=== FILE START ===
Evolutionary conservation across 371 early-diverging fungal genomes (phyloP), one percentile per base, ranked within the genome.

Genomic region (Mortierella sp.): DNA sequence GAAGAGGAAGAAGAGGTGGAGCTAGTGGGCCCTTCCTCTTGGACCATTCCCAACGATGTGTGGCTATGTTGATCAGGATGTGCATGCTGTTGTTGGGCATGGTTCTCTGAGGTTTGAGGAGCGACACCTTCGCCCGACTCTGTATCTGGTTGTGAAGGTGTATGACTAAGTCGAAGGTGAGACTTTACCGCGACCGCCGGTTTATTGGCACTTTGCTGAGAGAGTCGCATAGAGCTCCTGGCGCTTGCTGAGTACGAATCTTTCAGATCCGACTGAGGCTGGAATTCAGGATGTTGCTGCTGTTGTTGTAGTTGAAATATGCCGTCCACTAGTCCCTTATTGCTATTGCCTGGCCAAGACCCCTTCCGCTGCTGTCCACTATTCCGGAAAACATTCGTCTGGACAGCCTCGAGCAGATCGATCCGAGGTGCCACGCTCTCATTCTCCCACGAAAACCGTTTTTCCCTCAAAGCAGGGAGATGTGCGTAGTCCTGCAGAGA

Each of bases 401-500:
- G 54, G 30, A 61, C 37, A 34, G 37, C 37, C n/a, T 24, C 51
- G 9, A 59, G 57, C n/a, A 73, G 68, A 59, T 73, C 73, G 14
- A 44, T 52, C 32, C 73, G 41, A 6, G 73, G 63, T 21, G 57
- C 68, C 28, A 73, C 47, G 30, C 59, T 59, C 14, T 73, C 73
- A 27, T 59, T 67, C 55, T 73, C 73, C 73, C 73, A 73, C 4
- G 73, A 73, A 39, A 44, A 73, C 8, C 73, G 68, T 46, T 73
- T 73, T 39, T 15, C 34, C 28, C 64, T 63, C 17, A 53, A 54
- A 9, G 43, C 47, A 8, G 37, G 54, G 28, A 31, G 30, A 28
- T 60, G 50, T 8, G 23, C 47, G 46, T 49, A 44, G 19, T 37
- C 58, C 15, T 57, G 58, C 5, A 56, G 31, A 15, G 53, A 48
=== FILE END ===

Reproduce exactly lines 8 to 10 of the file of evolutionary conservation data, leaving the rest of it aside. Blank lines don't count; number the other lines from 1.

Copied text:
- A 27, T 59, T 67, C 55, T 73, C 73, C 73, C 73, A 73, C 4
- G 73, A 73, A 39, A 44, A 73, C 8, C 73, G 68, T 46, T 73
- T 73, T 39, T 15, C 34, C 28, C 64, T 63, C 17, A 53, A 54